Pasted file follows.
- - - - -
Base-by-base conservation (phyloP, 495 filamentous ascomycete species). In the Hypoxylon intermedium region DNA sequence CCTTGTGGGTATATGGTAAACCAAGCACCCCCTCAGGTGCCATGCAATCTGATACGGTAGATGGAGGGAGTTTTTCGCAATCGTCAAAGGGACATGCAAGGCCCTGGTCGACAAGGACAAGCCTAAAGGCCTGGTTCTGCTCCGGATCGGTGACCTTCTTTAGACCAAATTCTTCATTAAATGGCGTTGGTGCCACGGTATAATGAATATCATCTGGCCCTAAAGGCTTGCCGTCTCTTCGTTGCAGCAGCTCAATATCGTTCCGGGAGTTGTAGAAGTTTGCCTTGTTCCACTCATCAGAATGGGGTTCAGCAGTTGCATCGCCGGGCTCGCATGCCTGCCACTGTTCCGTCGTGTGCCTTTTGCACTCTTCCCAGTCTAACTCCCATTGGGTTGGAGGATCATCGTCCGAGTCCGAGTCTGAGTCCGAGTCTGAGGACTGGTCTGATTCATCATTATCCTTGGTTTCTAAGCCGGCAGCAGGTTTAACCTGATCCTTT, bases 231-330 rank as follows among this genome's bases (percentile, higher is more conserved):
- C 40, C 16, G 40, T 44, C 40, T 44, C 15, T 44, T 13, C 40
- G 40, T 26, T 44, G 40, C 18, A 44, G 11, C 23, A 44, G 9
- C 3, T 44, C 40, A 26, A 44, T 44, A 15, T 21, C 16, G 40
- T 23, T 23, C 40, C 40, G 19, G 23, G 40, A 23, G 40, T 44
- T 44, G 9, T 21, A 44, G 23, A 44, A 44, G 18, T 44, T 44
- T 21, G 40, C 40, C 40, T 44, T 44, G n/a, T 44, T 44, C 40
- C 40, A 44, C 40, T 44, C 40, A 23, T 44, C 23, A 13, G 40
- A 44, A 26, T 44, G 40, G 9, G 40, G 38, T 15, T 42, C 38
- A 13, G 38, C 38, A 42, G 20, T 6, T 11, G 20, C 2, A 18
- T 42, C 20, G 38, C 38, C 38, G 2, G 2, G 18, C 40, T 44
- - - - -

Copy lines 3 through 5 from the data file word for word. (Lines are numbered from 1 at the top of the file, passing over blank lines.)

- G 40, T 26, T 44, G 40, C 18, A 44, G 11, C 23, A 44, G 9
- C 3, T 44, C 40, A 26, A 44, T 44, A 15, T 21, C 16, G 40
- T 23, T 23, C 40, C 40, G 19, G 23, G 40, A 23, G 40, T 44